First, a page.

Beyond the direct effect on bat populations, WNS has broader ecological implications. The Forest Service estimates that the die-off from white-nose syndrome means that at least 2.4 million pounds of insects (1.1 million kg) will go uneaten and become a financial burden to farmers, possibly leading to crop damage or having other economic impact in New England.
Comparisons have been raised to colony collapse disorder, another poorly understood phenomenon resulting in the abrupt disappearance of Western honey bee colonies, and with chytridiomycosis, a fungal skin disease linked with worldwide declines in amphibian populations.
Biologists are investigating the geographic extent of the outbreaks and collecting samples of affected bats. Bucknell University professor DeeAnn Reeder expects it will continue to spread across the United States, and drive some species to extinction. "While a number of researchers from multiple academic disciplines are now working on WNS research, and while we are beginning to understand how this fungus (Pseudogymnoascus destructans) is killing bats, we are really struggling in our attempts to control the spread," Reeder said. A geographic database is being developed to track the location of sites where WNS has been found, collecting information at each site in regards to the number of bats affected.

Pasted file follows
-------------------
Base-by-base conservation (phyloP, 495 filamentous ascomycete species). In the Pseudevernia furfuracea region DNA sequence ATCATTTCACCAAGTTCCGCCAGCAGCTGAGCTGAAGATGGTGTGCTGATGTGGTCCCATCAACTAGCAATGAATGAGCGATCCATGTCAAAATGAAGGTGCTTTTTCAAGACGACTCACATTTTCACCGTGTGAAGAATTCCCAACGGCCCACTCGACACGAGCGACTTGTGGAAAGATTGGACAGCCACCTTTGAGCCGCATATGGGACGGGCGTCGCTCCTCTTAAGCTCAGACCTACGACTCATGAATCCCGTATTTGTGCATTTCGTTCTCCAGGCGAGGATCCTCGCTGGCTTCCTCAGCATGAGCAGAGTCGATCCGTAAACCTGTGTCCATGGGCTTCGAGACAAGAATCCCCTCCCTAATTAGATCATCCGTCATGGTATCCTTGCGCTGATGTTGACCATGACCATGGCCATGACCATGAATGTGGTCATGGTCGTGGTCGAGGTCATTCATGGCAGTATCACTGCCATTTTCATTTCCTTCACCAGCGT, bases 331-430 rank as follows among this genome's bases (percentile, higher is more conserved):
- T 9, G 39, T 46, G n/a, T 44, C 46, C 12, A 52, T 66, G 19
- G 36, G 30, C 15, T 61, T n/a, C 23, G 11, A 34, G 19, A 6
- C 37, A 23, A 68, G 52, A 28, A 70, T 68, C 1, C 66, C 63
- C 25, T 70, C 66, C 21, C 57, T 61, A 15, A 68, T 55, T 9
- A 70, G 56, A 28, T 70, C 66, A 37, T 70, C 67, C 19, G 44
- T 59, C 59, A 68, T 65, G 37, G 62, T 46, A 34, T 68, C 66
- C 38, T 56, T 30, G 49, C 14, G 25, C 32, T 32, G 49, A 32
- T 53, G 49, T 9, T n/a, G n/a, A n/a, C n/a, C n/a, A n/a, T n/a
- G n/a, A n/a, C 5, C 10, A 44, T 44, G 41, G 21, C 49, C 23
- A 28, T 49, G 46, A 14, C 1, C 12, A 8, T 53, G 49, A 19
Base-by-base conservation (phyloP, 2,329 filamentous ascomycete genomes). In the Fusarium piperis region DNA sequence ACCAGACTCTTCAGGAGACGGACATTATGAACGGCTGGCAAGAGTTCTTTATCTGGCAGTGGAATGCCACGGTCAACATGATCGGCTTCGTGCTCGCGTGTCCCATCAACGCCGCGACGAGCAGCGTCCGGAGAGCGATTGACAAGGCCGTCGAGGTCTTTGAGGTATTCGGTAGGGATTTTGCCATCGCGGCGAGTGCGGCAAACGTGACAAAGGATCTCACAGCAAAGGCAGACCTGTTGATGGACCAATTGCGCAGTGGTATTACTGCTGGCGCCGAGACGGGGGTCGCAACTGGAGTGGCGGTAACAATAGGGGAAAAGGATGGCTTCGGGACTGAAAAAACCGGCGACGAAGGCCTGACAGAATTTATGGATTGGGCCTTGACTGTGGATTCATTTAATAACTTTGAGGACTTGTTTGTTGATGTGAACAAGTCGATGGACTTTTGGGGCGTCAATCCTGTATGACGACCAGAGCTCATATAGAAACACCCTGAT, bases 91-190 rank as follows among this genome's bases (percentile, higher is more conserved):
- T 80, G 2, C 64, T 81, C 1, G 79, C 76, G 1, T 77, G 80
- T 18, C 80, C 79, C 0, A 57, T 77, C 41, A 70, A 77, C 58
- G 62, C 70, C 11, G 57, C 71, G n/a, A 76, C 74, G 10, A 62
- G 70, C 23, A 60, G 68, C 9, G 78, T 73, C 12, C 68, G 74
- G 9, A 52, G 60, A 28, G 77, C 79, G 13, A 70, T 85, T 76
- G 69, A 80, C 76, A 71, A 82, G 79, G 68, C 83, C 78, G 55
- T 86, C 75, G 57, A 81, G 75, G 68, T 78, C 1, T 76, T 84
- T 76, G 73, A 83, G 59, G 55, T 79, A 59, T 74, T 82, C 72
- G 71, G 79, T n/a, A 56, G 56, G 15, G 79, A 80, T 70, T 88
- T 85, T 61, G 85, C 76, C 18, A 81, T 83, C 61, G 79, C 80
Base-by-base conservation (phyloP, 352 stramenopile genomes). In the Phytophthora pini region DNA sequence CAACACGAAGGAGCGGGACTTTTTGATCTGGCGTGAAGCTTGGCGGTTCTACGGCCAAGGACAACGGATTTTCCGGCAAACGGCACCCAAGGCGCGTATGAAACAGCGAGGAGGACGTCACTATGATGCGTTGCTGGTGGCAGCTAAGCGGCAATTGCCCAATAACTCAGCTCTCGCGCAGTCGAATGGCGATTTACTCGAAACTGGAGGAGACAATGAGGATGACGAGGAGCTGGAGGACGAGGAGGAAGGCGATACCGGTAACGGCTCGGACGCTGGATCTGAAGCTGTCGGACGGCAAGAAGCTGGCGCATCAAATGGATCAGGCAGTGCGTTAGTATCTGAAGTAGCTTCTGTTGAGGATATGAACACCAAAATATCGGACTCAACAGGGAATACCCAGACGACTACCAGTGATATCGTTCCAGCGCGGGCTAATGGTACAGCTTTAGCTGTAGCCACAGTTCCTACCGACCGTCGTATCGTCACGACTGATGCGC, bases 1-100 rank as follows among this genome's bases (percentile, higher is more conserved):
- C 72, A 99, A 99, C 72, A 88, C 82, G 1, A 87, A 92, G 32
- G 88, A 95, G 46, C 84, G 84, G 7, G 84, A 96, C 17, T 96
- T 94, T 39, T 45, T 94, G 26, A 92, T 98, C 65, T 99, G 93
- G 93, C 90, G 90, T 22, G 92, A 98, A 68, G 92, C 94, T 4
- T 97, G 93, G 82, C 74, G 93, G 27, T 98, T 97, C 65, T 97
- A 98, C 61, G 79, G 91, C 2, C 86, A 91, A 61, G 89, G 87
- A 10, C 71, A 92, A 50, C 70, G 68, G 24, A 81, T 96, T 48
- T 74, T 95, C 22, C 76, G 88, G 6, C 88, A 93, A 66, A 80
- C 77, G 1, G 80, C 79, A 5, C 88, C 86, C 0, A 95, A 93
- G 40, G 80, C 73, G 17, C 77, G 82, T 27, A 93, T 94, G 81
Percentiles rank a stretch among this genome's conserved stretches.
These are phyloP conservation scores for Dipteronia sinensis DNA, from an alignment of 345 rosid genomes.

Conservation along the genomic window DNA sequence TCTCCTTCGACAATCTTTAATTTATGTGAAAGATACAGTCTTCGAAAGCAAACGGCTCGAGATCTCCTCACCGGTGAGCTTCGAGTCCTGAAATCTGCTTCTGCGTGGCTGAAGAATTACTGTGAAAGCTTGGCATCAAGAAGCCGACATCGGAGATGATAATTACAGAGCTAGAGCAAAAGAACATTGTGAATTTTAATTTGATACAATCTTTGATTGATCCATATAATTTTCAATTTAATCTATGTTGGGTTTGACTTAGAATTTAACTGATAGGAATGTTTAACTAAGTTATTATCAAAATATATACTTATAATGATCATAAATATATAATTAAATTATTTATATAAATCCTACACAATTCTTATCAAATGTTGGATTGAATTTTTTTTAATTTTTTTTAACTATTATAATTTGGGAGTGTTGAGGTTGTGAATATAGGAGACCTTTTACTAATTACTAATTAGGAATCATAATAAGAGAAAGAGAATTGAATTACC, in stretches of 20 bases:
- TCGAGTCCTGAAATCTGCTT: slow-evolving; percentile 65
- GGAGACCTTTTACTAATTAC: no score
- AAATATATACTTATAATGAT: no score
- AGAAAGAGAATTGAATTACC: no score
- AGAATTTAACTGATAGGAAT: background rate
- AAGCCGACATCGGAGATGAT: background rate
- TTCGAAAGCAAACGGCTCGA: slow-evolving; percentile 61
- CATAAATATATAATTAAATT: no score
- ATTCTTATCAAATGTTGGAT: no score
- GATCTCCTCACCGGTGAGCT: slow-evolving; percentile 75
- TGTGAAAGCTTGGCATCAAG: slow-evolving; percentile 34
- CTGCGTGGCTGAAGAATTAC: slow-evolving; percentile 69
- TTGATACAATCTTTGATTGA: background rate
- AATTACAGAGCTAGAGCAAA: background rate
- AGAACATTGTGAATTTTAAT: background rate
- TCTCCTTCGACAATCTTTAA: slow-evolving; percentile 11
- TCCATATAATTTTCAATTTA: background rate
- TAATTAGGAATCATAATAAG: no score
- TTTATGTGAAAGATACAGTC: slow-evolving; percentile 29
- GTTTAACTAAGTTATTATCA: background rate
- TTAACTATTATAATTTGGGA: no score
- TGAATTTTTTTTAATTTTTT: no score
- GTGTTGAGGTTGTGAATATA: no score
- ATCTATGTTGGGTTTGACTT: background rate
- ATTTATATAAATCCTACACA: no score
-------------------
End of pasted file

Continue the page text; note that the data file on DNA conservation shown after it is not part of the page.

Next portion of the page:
The U.S. Fish and Wildlife Service is also partnering with the Northeastern Cave Conservancy to track movements of cavers that have visited affected sites in New York. It has also advised closing caves to explorers in 20 states, from the Midwest to New England. This directive will soon be extended to 13 southern states. As one Virginia scientist stated[who?], "If it gets into caves more to our south, in places like Tennessee, Kentucky, Georgia and Alabama, we’re going to be talking deaths in the millions.". In March 2012, WNS was discovered on some tri-colored bats (Perimyotis subflavus) in Russell Cave in Jackson County Alabama.
The fungus Pseudogymnoascus destructans is the primary cause of WNS. A 2011 study found that 100% of healthy bats infected with the fungus cultured from infected bats exhibit lesions consistent with the disease. Pseudogymnoascus destructans can only grow in low temperatures, in the 4 to 15 °C range (39–59 °F). The fungus will not grow at temperatures above 20 °C (68 °F). Infection causes bats to rouse too frequently from torpor (temporary hibernation) and starve to death through excessive activity. The symptoms associated with WNS include loss of body fat, unusual winter behavior (including flying), damage and scarring of the wing membranes, and death.